The fire, which started around 2 p.m., consumed several thousand bamboo and tarpaulin shelters, as well as facilities like hospitals and schools, until it was put out by Rohingya and Bangladeshi firefighters around 5:30 p.m., local authorities said. Some residents suffered minor injuries, but no casualties were reported as of Monday afternoon. It was not immediately clear what caused the fire.
Abu Taher, 25, was away from his shelter in camp 11 when the fire broke out, sending plumes of black smoke into the sky. By the time he ran back, everything he owned had been burned, including his family’s refugee identification documents and food ration cards, he said.
He choked back tears as he returned Monday afternoon to his camp, which had been reduced to a blanket of ash. Other families wandered through the debris around him, searching for remnants of their belongings. “I couldn’t even save a longyi to wear,” Taher said, referring to a type of traditional sarong.
The refugees who have been displaced are being housed with relatives in other parts of the sprawling camp or put up in community centers, said Regina de la Portilla, spokeswoman for the Office of the United Nations High Commissioner for Refugees in Bangladesh. U.N. agencies and Bangladeshi government officials have begun conducting an assessment to determine how many shelters need to be rebuilt.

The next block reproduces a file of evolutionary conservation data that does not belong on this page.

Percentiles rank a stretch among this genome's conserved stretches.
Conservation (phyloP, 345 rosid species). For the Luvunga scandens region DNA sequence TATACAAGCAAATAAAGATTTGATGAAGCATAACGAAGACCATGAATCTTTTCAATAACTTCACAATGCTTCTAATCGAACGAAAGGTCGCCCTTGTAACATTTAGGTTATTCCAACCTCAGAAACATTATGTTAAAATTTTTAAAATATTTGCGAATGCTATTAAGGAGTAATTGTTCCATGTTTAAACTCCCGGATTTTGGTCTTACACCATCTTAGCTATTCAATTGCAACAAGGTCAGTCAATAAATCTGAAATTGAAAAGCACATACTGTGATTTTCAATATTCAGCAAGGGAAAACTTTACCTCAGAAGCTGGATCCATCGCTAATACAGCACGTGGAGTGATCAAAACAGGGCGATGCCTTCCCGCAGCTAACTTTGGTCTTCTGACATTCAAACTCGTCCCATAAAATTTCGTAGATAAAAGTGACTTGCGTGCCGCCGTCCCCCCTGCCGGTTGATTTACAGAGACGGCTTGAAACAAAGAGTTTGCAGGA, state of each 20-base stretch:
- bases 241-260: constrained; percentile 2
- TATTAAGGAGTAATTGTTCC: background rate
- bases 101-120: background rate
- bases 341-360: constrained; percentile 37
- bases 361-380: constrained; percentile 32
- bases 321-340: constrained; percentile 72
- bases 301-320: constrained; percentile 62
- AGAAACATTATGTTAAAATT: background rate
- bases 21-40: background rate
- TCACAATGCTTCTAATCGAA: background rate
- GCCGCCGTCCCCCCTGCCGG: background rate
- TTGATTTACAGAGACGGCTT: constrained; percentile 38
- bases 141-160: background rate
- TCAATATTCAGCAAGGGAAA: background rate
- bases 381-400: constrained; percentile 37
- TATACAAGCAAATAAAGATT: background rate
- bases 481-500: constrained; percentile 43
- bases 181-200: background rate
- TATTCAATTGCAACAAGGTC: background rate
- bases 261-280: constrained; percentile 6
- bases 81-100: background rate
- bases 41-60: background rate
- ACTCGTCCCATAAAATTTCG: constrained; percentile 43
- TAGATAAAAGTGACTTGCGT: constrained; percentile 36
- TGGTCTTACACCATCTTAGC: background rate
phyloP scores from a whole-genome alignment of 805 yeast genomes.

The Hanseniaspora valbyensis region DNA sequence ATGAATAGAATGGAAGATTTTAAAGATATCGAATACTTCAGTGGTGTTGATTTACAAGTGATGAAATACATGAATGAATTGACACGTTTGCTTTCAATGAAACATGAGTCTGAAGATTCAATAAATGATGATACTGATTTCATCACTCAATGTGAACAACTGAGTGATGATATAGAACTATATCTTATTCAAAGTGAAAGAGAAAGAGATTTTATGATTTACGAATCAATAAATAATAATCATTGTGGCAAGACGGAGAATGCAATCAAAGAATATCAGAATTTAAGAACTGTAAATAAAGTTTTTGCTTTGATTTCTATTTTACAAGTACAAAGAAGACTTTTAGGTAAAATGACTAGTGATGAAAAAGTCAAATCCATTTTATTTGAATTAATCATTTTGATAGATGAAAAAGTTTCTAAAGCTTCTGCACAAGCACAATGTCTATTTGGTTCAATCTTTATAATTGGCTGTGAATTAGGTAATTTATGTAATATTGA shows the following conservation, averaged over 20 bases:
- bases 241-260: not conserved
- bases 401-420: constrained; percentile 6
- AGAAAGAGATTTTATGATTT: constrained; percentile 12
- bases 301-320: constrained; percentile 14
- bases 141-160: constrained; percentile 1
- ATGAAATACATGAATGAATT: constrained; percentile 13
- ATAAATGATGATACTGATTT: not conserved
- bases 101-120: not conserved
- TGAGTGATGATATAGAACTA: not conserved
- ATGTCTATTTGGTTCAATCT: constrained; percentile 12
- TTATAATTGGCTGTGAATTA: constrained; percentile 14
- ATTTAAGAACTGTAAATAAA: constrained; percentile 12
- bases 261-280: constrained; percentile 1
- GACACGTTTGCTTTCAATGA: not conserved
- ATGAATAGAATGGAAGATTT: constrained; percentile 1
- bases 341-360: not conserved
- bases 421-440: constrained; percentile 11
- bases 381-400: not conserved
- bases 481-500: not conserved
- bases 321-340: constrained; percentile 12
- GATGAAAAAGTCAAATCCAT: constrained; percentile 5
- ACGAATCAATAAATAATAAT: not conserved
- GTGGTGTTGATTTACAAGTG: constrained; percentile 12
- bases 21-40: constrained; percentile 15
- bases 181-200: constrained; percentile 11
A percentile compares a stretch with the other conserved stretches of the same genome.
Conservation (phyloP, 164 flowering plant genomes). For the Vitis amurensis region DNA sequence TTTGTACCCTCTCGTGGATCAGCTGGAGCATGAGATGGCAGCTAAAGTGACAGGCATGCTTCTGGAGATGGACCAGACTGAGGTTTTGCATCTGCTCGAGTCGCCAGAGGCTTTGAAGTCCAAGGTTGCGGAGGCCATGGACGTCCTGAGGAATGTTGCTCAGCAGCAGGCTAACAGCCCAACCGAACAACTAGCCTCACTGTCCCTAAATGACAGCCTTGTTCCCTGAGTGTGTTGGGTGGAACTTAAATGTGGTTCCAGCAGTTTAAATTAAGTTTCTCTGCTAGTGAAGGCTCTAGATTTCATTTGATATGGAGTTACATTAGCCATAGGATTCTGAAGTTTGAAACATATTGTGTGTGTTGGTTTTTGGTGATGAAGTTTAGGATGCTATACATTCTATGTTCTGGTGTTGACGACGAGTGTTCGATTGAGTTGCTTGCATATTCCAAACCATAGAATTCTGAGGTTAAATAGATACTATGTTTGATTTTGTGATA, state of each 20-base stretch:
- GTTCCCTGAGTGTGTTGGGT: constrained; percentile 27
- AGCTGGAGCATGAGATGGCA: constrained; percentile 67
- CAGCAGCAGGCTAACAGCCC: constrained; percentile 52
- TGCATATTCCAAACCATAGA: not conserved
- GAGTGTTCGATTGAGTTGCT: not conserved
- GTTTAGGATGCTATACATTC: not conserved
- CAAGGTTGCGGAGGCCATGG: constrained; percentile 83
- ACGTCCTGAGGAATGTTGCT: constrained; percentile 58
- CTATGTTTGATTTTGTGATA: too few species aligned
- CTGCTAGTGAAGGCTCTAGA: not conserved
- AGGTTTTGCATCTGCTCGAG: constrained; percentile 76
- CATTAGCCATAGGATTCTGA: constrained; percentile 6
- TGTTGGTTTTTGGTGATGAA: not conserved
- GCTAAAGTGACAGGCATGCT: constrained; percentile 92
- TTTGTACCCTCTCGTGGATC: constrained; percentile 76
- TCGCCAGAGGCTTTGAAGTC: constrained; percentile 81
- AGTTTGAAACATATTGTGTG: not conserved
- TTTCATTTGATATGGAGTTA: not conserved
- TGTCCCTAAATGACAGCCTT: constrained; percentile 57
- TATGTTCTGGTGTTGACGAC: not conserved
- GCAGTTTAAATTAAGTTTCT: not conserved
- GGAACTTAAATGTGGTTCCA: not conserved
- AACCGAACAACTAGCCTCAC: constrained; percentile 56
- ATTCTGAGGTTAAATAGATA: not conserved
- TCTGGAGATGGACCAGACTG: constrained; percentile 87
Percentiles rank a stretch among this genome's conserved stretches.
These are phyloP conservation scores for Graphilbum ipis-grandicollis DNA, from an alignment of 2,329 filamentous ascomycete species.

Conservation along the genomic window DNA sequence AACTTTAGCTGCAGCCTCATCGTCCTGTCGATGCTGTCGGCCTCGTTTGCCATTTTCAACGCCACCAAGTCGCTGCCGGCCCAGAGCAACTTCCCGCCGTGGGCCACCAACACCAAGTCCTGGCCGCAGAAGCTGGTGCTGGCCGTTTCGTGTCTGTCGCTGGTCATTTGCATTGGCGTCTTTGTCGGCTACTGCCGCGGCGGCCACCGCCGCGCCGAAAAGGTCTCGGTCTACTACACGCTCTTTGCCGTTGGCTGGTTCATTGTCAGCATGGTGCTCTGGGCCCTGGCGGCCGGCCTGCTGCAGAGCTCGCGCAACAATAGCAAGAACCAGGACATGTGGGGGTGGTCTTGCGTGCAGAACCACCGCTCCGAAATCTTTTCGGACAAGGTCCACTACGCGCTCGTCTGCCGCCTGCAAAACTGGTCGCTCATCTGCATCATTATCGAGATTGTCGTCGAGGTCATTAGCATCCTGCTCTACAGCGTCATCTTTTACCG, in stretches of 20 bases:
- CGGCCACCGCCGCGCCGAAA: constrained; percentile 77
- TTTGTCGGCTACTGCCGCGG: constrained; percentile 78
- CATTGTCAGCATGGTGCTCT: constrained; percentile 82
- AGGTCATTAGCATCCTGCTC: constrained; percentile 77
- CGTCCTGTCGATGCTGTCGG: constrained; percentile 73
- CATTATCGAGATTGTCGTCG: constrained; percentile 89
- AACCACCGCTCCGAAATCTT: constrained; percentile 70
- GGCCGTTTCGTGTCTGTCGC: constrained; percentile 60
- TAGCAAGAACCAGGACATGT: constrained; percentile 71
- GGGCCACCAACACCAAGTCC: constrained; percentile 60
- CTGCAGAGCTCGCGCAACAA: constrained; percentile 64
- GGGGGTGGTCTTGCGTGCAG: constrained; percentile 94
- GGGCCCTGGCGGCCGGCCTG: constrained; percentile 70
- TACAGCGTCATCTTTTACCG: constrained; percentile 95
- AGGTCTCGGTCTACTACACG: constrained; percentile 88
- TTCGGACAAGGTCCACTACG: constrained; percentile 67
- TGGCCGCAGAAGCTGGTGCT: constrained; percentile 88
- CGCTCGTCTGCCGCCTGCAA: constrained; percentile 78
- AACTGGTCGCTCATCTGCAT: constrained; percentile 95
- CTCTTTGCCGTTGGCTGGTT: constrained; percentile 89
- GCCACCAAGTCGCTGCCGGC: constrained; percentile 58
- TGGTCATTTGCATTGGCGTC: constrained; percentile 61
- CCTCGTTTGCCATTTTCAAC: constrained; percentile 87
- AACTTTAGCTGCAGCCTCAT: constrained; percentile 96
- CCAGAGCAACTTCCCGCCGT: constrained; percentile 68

“If the materials are available, which we hope they are, it’ll be quite a fast process,” de la Portilla said. “The problem is the funds.”
For the first time since 2017, the World Food Program cut food rations for the Rohingya last week, citing inadequate funding. Humanitarian aid to the Rohingya response has been declining since 2021 and is expected to fall even further this year.
Aid agencies and officials from donor countries like the United States have for years asked Bangladesh for permission to upgrade the camp’s shelters with structures that are better at resisting heavy rains during the monsoon season and fires during the dry season. The government has consistently rejected that appeal, saying the shelters don’t need to be upgraded because they are meant to be temporary.
“I can’t see any future living in the camp unless we have brick walls and steel roofs,” said Nur Ahammed, 67, who lost his home and his small convenience store in the fire. Life in the camps had already been dire, he added. Being forced to sleep under open skies — “there is no word to describe our suffering,” he said.
In 2021, more than 50,000 refugees were displaced and 15 people killed after a huge blaze spread through the camps.
Tan reported from Singapore.